Shortly after my  arctic expedition I received a package in the mail and booked my ticket to Baton Rouge Louisiana to use some lasers. In order to reveal the isotopic characteristics buried in the sulfate samples we needed to be as precise as possible and minimize any potential contamination, especially from the atmosphere. In Dr. Huiming Bao’s lab at LSU we could be confident in our measurements by blasting our samples with laser beams under an incredibly toxic atmosphere of bromine pentaflouride and then carefully collecting the product oxygen.

From left to right: Peter Crockford holding up some sulfates in preparation for analysis. A photo of some of the authors of this study at LSU, Huiming Bao (far left), Boswell Wing (third over), Justin Hayles (6th over), and Peter Crockford (2nd from the end). Shooting samples with lasers. Collecting oxygen.

After a few days of settling into life in the Deep South, myself and another co-author, Justin Hayles (now at Rice University), noticed some particularly surprising results coming off of the mass spectrometer. In fact, results like this had only been documented at one other time in Earth history and were associated with Snowball Earth glaciations. But how? These samples were deposited at a time when the Earth was ice-free 700 million years earlier. We were excited because no matter what the results could mean, they had to be from the ancient Earth since this type of signal is impossible to generate today. After the initial excitement, we quickly solicited more samples to confirm these extremely interesting results, and sure enough, everything came out anomalous.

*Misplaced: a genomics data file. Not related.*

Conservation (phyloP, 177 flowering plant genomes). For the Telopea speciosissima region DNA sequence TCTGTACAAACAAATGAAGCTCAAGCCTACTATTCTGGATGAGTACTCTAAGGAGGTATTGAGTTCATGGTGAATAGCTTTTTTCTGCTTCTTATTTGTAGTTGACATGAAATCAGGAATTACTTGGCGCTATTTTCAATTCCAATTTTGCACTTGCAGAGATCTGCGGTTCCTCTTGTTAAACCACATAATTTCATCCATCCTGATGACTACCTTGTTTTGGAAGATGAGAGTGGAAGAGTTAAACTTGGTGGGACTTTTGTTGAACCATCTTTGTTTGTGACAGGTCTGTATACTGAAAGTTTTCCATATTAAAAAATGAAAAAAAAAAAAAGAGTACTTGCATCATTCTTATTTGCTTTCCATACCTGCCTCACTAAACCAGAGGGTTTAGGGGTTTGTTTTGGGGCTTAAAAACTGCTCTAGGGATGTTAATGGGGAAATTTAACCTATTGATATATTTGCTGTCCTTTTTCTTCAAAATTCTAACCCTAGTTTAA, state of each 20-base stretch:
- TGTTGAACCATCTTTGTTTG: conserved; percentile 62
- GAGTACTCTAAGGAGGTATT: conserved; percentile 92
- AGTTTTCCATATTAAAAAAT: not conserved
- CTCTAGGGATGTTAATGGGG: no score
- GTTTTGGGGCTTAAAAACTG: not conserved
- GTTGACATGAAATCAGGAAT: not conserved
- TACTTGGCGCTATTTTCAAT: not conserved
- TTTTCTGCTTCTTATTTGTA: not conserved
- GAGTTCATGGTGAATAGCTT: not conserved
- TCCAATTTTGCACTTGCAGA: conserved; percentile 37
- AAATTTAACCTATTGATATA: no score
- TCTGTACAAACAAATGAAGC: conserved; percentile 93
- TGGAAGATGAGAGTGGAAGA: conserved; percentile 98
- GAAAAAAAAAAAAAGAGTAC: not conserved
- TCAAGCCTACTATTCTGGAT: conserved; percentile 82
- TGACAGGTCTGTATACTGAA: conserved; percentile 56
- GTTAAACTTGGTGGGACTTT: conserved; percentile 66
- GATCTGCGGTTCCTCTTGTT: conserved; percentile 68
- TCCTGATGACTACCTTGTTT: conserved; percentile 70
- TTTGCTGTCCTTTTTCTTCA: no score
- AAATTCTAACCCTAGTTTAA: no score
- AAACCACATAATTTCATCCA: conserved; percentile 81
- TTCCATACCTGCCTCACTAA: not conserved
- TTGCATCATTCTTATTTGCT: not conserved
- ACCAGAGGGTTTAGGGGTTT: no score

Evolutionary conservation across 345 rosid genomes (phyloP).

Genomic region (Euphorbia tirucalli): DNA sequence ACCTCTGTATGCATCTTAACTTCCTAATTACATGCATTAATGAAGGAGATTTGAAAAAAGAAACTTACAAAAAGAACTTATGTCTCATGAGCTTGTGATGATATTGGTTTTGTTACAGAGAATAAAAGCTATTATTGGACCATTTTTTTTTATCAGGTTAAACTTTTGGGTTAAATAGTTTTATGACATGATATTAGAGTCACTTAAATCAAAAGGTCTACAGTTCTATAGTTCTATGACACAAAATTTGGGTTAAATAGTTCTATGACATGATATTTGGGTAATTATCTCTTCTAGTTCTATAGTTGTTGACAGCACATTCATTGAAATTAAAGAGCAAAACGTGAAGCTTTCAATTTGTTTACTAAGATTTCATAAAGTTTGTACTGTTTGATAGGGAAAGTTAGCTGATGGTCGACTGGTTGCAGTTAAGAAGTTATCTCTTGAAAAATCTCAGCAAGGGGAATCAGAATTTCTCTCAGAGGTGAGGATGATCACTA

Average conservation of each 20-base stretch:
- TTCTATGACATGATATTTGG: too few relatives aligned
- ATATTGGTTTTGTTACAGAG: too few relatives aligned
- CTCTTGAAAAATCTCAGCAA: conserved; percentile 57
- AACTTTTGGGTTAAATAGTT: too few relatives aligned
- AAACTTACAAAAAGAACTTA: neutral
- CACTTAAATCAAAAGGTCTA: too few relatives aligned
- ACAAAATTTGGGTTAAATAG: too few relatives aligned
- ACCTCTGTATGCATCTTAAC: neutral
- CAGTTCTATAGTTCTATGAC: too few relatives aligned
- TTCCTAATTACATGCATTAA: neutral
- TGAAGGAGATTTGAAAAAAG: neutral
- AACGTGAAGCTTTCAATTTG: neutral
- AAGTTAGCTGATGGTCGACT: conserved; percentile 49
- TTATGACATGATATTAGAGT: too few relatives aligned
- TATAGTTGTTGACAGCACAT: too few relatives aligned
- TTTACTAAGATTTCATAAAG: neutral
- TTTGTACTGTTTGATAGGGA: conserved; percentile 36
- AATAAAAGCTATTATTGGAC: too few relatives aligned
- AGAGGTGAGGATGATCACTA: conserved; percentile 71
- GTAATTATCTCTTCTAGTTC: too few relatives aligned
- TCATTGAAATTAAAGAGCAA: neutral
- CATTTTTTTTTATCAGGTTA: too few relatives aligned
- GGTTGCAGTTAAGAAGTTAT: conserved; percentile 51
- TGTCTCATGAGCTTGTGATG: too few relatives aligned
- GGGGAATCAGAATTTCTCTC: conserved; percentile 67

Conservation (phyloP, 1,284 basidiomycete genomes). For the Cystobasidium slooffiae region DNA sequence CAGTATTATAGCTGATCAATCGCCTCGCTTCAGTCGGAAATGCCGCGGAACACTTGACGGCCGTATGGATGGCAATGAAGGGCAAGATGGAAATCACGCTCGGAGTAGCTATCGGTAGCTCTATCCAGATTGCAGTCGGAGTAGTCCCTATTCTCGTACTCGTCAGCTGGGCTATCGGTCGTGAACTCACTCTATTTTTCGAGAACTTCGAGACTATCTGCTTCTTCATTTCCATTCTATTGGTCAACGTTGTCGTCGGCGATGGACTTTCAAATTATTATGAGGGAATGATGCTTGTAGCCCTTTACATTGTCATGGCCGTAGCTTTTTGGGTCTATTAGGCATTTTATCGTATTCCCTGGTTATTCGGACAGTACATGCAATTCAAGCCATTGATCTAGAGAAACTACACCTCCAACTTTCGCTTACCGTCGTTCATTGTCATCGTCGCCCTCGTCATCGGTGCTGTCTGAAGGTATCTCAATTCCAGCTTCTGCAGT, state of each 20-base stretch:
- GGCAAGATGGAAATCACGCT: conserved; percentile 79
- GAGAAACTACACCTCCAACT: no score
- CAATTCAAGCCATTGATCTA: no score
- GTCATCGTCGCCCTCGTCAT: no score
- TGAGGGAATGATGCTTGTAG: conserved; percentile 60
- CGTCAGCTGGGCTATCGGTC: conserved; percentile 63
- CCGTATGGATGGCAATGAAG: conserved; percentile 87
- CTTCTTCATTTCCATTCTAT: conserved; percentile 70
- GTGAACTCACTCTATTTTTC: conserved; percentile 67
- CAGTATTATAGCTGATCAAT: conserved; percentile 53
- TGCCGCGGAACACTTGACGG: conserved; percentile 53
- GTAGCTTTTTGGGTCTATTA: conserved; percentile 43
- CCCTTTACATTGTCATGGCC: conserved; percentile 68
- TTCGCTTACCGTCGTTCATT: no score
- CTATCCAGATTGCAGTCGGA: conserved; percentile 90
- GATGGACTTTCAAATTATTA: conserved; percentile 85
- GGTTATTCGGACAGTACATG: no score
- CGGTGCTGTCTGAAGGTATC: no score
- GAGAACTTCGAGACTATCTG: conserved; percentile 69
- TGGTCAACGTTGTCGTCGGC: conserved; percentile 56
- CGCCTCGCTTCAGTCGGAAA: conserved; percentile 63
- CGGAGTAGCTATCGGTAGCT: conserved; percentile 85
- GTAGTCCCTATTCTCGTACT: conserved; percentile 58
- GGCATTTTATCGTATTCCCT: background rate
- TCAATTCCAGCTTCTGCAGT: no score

Back at McGill I had some serious questions to explore, starting with what these anomalous signatures could mean. Myself and senior author Boswell Wing (now at CU Boulder) employed models that combined estimates of the composition of the atmosphere at 1.4 billion years ago with our isotopic results. Virtually all solutions suggested a less productive biosphere and, for the first time, we are able to place some empirical constraints on the ancient biosphere over this interval of Earth history! Pressing forward, we are aiming to find an even more detailed window into the Earths' ancient biosphere. Hopefully, by sampling various other evaporite minerals we will find more fascinating results which will aid in our reconstruction of a detailed history of the biosphere’s productivity. While it is still unclear what such a record will reveal, it is important to note our findings finally link the observation of low levels of atmospheric oxygen to a less productive biosphere across Earth’s middle history.

The history of life and atmospheric oxygen on Earth over its 4.6 billion year history. The magnifying glass shows a picture of cyanobacteria that would have dominated the life on Earth across much of the Proterozoic beginning around 2.4 billion years ago. On the far right is an image of the Earth that highlights vegetation on the continents and cholorphyll concentrations in the ocean. What our study shows is that these colours would have been much less vibrant in Earths deep past due to a smaller biosphere.


  *The author thanks Devin Stark for comments on an initial draft of this article

Go to the profile of Peter Crockford

Peter Crockford

Postdoctoral Fellow, Weizmann Institute of Science and Princeton University